From the desk of Contributing Editor, Eli M. Getson–
Our Grandparent’s generation got it right, man– the fully loaded, properly-appointed basement bar. via here
Like a lot of us affected by the ongoing economic instability, I’ve had to tighten the purse strings a bit lately. Simply put– I’m spending more time at home, and less dough on going out. That said, my penchant for enjoying a stiff drink with friends has inspired me to bring back something my Grandparent’s generation held sacred and all had– the basement bar. Let us be clear before anyone reads on– this is not about having an additional fridge stocked with Corona you bought from Costco, a jumbo bag of chips, and a few crappy bean bags that reek of stale beer from your frat house days. That’s the JV approach, and not an atmosphere where anyone serious about drinking and socializing wants to hang. In short– it is not a bar.
Can I pour you a tall, stiff one? Does anyone wear a tie at home anymore, let alone in their basement? Circa 1965– via here
The home bar craze started post WWII, as more Americans realized the dream of home ownership (late 1940’s to early 1970’s being my unofficial Golden Years). As families migrated more and more to the suburbs, they found themselves enjoying entertaining at home. Probably because as first-time home owners, they truly busted their asses to get into a house– saving every nickel (they’d never even consider defaulting on a mortgage), and when they finally settled on their dream house, they were truly proud of it, and wanted to show it off to friends and family alike. Also restaurants and bars were still largely urban back then. It would be many years before the suburbs were teaming with every silly “TGI– what is that ridiculous friggin’ costume” restaurant/bar franchise. The other great thing back then– the “politically correct” culture of today was not around to stop grownups from socializing– sans kids. Back in the day, entertaining the children was what the TV upstairs was made for. With the kiddies safely locked away watching Rawhide, the adults were free to to enjoy top-shelf spirits, Chesterfield smoky treats, and boozy, adult conversation in the privacy of their own homes– truly paradise on earth.
Circa 1949– Glamour gal, Eileen Howe, having a drink on New Year’s Eve in Samuel Spiegel’s home bar. Photo by Peter Stackpole for LIFE magazine.
Due to the volume of requests we have received since its initial release in late 2020, we are stoked to announce the launch of a NEW DESIGN of Nowhere Fast’s Best-Selling T-shirt ~ DEATH PEGASUS! There’s a dark, gothic nod to this new design with its batwing vibes that feel spooky and right on to us. Oh, and there are now cool DEATH PEGASUS 7″ X 5.5″ sets of opposing decals in our shop too!
The Selvedge Yarddefinitely sells a lot more black tees than any other color. I get it. I love black too. When I’m not wearing a black tee , I’m wearing a Heather Grey Tri-blend T-shirt. It’s a perfect mid-weight 50/25/25 blend of poly / combed ring-spun cotton / rayon knit that reduces shrinking, and is super-soft.
I like how Tri-blend tees age with wear, getting softer with each wash and gradually breaking down to feel perfectly aged like your coveted, old vintage poly / cotton blend gym shirt.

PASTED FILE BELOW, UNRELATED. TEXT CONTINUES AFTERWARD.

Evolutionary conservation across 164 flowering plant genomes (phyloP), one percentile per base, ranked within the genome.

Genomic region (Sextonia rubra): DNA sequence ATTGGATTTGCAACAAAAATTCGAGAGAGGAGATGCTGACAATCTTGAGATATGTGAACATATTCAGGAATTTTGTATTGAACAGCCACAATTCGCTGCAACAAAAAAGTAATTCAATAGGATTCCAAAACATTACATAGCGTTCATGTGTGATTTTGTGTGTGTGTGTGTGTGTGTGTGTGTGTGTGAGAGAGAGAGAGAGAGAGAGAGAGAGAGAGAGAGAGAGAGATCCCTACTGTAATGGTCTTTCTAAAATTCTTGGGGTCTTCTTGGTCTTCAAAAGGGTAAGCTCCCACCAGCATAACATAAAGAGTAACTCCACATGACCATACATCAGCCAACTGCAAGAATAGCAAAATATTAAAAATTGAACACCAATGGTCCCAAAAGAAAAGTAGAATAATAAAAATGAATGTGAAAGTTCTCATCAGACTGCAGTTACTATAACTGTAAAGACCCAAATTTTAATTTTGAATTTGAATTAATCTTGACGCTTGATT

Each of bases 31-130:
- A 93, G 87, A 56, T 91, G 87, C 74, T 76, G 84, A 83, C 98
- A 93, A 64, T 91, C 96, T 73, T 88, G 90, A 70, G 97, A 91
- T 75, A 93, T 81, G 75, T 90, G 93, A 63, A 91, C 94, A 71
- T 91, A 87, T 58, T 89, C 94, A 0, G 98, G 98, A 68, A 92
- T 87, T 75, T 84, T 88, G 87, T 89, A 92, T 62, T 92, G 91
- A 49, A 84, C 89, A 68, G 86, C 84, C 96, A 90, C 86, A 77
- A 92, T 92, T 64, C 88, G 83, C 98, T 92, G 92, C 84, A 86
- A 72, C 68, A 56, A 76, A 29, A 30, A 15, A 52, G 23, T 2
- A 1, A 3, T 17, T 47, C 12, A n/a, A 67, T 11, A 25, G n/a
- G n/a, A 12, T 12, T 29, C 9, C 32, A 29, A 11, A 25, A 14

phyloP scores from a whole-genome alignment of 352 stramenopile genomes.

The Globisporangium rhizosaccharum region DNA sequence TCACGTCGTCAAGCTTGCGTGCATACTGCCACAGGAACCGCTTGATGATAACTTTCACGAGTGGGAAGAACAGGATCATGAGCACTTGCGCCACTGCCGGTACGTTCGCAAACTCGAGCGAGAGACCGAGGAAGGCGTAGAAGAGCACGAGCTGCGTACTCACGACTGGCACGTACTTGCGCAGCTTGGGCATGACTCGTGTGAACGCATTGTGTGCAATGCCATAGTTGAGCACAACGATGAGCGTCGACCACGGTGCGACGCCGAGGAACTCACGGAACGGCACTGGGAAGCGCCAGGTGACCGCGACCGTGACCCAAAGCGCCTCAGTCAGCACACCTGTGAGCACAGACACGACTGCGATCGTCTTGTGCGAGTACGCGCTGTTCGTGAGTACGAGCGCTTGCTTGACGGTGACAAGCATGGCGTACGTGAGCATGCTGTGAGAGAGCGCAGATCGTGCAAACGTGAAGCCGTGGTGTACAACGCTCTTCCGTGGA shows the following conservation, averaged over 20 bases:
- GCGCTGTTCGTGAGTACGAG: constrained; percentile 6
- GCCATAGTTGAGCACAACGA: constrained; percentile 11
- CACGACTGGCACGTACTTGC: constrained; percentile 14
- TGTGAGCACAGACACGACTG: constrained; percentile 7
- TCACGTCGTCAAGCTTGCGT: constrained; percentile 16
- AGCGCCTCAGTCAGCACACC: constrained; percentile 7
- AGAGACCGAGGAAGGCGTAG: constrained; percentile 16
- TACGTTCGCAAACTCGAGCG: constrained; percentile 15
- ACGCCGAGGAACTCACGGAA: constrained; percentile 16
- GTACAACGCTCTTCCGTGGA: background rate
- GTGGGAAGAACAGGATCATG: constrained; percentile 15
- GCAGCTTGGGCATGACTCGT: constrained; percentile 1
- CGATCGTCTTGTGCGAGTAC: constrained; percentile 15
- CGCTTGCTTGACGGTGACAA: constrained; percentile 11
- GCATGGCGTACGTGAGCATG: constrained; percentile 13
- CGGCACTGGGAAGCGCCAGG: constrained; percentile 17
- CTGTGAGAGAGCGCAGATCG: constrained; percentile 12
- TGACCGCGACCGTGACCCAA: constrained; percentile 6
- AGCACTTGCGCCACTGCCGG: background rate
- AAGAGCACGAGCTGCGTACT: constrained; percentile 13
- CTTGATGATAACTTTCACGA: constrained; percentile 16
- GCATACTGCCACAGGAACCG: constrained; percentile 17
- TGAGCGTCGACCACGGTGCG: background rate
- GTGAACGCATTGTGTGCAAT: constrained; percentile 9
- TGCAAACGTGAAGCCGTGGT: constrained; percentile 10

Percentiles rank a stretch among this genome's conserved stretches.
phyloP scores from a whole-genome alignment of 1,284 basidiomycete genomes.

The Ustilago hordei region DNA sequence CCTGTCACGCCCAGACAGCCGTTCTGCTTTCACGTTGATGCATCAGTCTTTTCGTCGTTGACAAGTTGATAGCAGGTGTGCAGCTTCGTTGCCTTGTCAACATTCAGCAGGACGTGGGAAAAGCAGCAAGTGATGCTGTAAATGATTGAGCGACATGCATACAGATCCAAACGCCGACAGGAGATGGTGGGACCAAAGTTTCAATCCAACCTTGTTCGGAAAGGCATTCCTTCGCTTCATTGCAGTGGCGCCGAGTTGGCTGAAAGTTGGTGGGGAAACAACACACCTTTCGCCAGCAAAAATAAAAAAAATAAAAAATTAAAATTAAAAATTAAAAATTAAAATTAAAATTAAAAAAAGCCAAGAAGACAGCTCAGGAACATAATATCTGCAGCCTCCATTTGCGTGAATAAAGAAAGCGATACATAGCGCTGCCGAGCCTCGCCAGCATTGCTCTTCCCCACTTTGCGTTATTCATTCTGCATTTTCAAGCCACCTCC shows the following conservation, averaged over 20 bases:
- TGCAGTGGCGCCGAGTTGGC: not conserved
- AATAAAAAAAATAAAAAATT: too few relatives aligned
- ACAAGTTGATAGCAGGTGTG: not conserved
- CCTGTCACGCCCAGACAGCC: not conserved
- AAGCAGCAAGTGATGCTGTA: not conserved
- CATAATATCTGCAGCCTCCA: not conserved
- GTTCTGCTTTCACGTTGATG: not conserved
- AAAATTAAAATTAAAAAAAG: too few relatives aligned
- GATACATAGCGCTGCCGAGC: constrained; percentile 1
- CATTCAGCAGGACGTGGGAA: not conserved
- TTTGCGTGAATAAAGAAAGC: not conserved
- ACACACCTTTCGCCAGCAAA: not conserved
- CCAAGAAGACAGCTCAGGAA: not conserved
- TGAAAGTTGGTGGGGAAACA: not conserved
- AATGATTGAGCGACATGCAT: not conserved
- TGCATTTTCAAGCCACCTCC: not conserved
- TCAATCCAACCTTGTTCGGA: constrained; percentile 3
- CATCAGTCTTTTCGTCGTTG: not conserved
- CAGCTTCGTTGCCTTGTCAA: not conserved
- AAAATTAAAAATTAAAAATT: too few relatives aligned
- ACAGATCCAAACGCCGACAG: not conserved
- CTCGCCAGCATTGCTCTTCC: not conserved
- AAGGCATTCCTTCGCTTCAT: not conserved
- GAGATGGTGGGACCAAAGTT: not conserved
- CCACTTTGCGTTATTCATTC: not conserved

TSY is Pennsylvania-based and thus very proud to present a brand new series of posts– PA MAKERS written and photographed by Raymond C Schwab IV. We are grateful Ray is kind enough to share these with us.
Picture this: A bike shop burns to the ground in Philadelphia. There’s a fire sale a couple days later. There you see a burnt up 1951 BSA Star Twin motor up for grabs and you think “There’s my land speed racing motor!”
Sumner Dilworth has made quite a name for himself shooting incredible portraits, and some of the hottest up-and-coming models, brands & bands. We first met at our Greaser Getdown event with Triumph & Disaster in our New Hope, PA shop. Sumner has a commanding stature and presence that exude a gentle, self-assured confidence. His smooth voice and chill delivery immediately put you at ease. He went about setting up a very simple rig in our doorway consisting of a backdrop and a couple lights, and proceeded to take some of the most stunning portraits that any of us had ever seen.
Sumner fixed his attention on the numerous photos on the walls at The Selvedge Yard shop of The Race of Gentlemen shot by our friend and esteemed photographer Scott G Toepfer, and his interest immediately grew. From that Sumner was determined to bring his unique eye to TROG West (Pismo Beach, CA) and TROG EAST 2017 (Wildwood, NJ) that just occurred June 10th & 11th. Sumner has allowed TSY to share some of these latest photographs with you, and I am confident you’ll love them as much as we do.
I cannot imagine life without The Race of Gentlemen! Honestly, how did we ever live before it? TROG has become such an iconic event that brings so many amazing people together each year to celebrate their love of vintage motorcycles, hot rods, racing, Kustom Kulture, and so much more. Old shit is the best shit! The past is where it’s at! Sean Madden once again captured these rad shots of TROG for TSY that capture the vibe of the event and the people who come out every year to make it The Greatest Race on Earth!
Mel Stultz, founder of The Race of Gentlemen, TROG EAST 2017, ALL Photos c Sean Madden
The Race of Gentlemen, TROG EAST 2017, Wildwood NJ, ALL Photos c Sean Madden
The Race of Gentlemen, TROG EAST 2017, Sushi on Mel’s bike, ALL Photos c Sean Madden
The Greatest Race on Earth! The Race of Gentlemen 2017, ALL Photos c Sean Madden